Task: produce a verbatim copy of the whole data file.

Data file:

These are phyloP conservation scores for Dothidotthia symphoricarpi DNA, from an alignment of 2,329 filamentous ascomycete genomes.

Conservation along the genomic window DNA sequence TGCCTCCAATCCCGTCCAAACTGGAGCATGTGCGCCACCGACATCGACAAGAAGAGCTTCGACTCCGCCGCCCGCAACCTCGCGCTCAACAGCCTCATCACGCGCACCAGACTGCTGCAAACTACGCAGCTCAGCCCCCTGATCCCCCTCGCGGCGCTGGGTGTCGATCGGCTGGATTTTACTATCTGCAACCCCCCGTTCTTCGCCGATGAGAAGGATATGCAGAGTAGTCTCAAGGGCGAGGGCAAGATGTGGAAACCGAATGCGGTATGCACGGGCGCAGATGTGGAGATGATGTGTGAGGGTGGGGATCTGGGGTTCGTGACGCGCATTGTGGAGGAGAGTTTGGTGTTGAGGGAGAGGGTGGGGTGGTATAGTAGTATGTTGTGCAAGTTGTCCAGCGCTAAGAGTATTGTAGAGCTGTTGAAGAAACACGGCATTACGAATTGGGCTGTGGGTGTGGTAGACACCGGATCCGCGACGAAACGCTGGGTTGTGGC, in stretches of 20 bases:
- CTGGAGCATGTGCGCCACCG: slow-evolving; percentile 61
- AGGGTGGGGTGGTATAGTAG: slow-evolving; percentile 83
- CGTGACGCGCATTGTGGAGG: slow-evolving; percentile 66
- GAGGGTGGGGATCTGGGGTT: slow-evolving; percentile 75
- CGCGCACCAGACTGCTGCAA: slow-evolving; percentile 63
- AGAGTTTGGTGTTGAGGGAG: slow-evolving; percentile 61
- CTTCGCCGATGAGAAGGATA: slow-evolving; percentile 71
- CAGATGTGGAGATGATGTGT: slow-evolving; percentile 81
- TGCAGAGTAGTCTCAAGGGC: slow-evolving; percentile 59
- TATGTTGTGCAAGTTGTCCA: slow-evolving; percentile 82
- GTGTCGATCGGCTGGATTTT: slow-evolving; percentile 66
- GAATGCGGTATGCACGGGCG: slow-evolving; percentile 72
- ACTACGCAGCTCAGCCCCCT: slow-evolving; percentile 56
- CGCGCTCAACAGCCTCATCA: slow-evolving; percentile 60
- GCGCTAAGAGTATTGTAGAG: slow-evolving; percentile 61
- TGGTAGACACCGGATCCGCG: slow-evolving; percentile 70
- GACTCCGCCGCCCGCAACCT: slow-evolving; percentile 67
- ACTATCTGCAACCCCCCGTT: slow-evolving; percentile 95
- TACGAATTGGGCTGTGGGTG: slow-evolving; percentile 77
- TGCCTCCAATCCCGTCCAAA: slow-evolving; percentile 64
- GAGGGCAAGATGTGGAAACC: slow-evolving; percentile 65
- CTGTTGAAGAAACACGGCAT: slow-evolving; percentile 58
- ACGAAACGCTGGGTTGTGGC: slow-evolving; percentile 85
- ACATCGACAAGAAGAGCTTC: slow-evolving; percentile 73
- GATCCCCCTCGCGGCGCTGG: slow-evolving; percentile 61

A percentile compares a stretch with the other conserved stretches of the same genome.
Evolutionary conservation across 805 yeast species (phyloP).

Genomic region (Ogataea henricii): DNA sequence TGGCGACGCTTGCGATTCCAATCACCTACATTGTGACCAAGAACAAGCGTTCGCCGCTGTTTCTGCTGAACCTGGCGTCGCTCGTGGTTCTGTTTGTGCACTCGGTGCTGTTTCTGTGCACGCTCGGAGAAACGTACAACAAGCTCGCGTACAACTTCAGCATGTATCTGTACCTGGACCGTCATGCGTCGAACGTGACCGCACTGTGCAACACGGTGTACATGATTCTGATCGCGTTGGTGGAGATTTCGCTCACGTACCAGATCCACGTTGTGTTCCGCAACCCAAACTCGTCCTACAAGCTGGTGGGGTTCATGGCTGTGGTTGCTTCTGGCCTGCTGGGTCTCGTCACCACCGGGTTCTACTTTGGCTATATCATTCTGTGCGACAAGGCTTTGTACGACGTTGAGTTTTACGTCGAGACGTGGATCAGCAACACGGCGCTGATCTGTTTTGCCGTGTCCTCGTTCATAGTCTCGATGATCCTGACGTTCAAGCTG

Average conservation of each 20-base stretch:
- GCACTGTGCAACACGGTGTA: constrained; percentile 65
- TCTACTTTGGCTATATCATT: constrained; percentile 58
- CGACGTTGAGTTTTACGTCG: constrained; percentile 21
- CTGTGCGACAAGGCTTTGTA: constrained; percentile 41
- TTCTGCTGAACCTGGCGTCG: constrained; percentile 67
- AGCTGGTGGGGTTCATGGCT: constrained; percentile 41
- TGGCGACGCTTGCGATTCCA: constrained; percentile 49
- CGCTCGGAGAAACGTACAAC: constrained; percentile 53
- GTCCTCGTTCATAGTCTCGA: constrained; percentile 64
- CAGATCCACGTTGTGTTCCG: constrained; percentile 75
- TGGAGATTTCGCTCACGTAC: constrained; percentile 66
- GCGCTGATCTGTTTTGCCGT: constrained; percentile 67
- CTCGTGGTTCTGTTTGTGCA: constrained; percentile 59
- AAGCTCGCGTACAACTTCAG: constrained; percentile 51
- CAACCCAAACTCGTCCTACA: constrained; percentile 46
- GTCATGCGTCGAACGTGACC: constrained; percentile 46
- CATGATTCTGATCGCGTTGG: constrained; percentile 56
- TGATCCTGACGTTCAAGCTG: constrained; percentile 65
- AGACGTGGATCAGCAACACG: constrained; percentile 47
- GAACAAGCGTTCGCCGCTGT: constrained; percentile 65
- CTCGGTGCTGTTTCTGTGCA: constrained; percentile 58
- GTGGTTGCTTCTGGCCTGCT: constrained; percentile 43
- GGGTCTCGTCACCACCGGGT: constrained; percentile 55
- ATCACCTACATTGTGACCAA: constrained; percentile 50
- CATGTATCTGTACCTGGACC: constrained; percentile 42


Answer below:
These are phyloP conservation scores for Dothidotthia symphoricarpi DNA, from an alignment of 2,329 filamentous ascomycete genomes.

Conservation along the genomic window DNA sequence TGCCTCCAATCCCGTCCAAACTGGAGCATGTGCGCCACCGACATCGACAAGAAGAGCTTCGACTCCGCCGCCCGCAACCTCGCGCTCAACAGCCTCATCACGCGCACCAGACTGCTGCAAACTACGCAGCTCAGCCCCCTGATCCCCCTCGCGGCGCTGGGTGTCGATCGGCTGGATTTTACTATCTGCAACCCCCCGTTCTTCGCCGATGAGAAGGATATGCAGAGTAGTCTCAAGGGCGAGGGCAAGATGTGGAAACCGAATGCGGTATGCACGGGCGCAGATGTGGAGATGATGTGTGAGGGTGGGGATCTGGGGTTCGTGACGCGCATTGTGGAGGAGAGTTTGGTGTTGAGGGAGAGGGTGGGGTGGTATAGTAGTATGTTGTGCAAGTTGTCCAGCGCTAAGAGTATTGTAGAGCTGTTGAAGAAACACGGCATTACGAATTGGGCTGTGGGTGTGGTAGACACCGGATCCGCGACGAAACGCTGGGTTGTGGC, in stretches of 20 bases:
- CTGGAGCATGTGCGCCACCG: slow-evolving; percentile 61
- AGGGTGGGGTGGTATAGTAG: slow-evolving; percentile 83
- CGTGACGCGCATTGTGGAGG: slow-evolving; percentile 66
- GAGGGTGGGGATCTGGGGTT: slow-evolving; percentile 75
- CGCGCACCAGACTGCTGCAA: slow-evolving; percentile 63
- AGAGTTTGGTGTTGAGGGAG: slow-evolving; percentile 61
- CTTCGCCGATGAGAAGGATA: slow-evolving; percentile 71
- CAGATGTGGAGATGATGTGT: slow-evolving; percentile 81
- TGCAGAGTAGTCTCAAGGGC: slow-evolving; percentile 59
- TATGTTGTGCAAGTTGTCCA: slow-evolving; percentile 82
- GTGTCGATCGGCTGGATTTT: slow-evolving; percentile 66
- GAATGCGGTATGCACGGGCG: slow-evolving; percentile 72
- ACTACGCAGCTCAGCCCCCT: slow-evolving; percentile 56
- CGCGCTCAACAGCCTCATCA: slow-evolving; percentile 60
- GCGCTAAGAGTATTGTAGAG: slow-evolving; percentile 61
- TGGTAGACACCGGATCCGCG: slow-evolving; percentile 70
- GACTCCGCCGCCCGCAACCT: slow-evolving; percentile 67
- ACTATCTGCAACCCCCCGTT: slow-evolving; percentile 95
- TACGAATTGGGCTGTGGGTG: slow-evolving; percentile 77
- TGCCTCCAATCCCGTCCAAA: slow-evolving; percentile 64
- GAGGGCAAGATGTGGAAACC: slow-evolving; percentile 65
- CTGTTGAAGAAACACGGCAT: slow-evolving; percentile 58
- ACGAAACGCTGGGTTGTGGC: slow-evolving; percentile 85
- ACATCGACAAGAAGAGCTTC: slow-evolving; percentile 73
- GATCCCCCTCGCGGCGCTGG: slow-evolving; percentile 61

A percentile compares a stretch with the other conserved stretches of the same genome.
Evolutionary conservation across 805 yeast species (phyloP).

Genomic region (Ogataea henricii): DNA sequence TGGCGACGCTTGCGATTCCAATCACCTACATTGTGACCAAGAACAAGCGTTCGCCGCTGTTTCTGCTGAACCTGGCGTCGCTCGTGGTTCTGTTTGTGCACTCGGTGCTGTTTCTGTGCACGCTCGGAGAAACGTACAACAAGCTCGCGTACAACTTCAGCATGTATCTGTACCTGGACCGTCATGCGTCGAACGTGACCGCACTGTGCAACACGGTGTACATGATTCTGATCGCGTTGGTGGAGATTTCGCTCACGTACCAGATCCACGTTGTGTTCCGCAACCCAAACTCGTCCTACAAGCTGGTGGGGTTCATGGCTGTGGTTGCTTCTGGCCTGCTGGGTCTCGTCACCACCGGGTTCTACTTTGGCTATATCATTCTGTGCGACAAGGCTTTGTACGACGTTGAGTTTTACGTCGAGACGTGGATCAGCAACACGGCGCTGATCTGTTTTGCCGTGTCCTCGTTCATAGTCTCGATGATCCTGACGTTCAAGCTG

Average conservation of each 20-base stretch:
- GCACTGTGCAACACGGTGTA: constrained; percentile 65
- TCTACTTTGGCTATATCATT: constrained; percentile 58
- CGACGTTGAGTTTTACGTCG: constrained; percentile 21
- CTGTGCGACAAGGCTTTGTA: constrained; percentile 41
- TTCTGCTGAACCTGGCGTCG: constrained; percentile 67
- AGCTGGTGGGGTTCATGGCT: constrained; percentile 41
- TGGCGACGCTTGCGATTCCA: constrained; percentile 49
- CGCTCGGAGAAACGTACAAC: constrained; percentile 53
- GTCCTCGTTCATAGTCTCGA: constrained; percentile 64
- CAGATCCACGTTGTGTTCCG: constrained; percentile 75
- TGGAGATTTCGCTCACGTAC: constrained; percentile 66
- GCGCTGATCTGTTTTGCCGT: constrained; percentile 67
- CTCGTGGTTCTGTTTGTGCA: constrained; percentile 59
- AAGCTCGCGTACAACTTCAG: constrained; percentile 51
- CAACCCAAACTCGTCCTACA: constrained; percentile 46
- GTCATGCGTCGAACGTGACC: constrained; percentile 46
- CATGATTCTGATCGCGTTGG: constrained; percentile 56
- TGATCCTGACGTTCAAGCTG: constrained; percentile 65
- AGACGTGGATCAGCAACACG: constrained; percentile 47
- GAACAAGCGTTCGCCGCTGT: constrained; percentile 65
- CTCGGTGCTGTTTCTGTGCA: constrained; percentile 58
- GTGGTTGCTTCTGGCCTGCT: constrained; percentile 43
- GGGTCTCGTCACCACCGGGT: constrained; percentile 55
- ATCACCTACATTGTGACCAA: constrained; percentile 50
- CATGTATCTGTACCTGGACC: constrained; percentile 42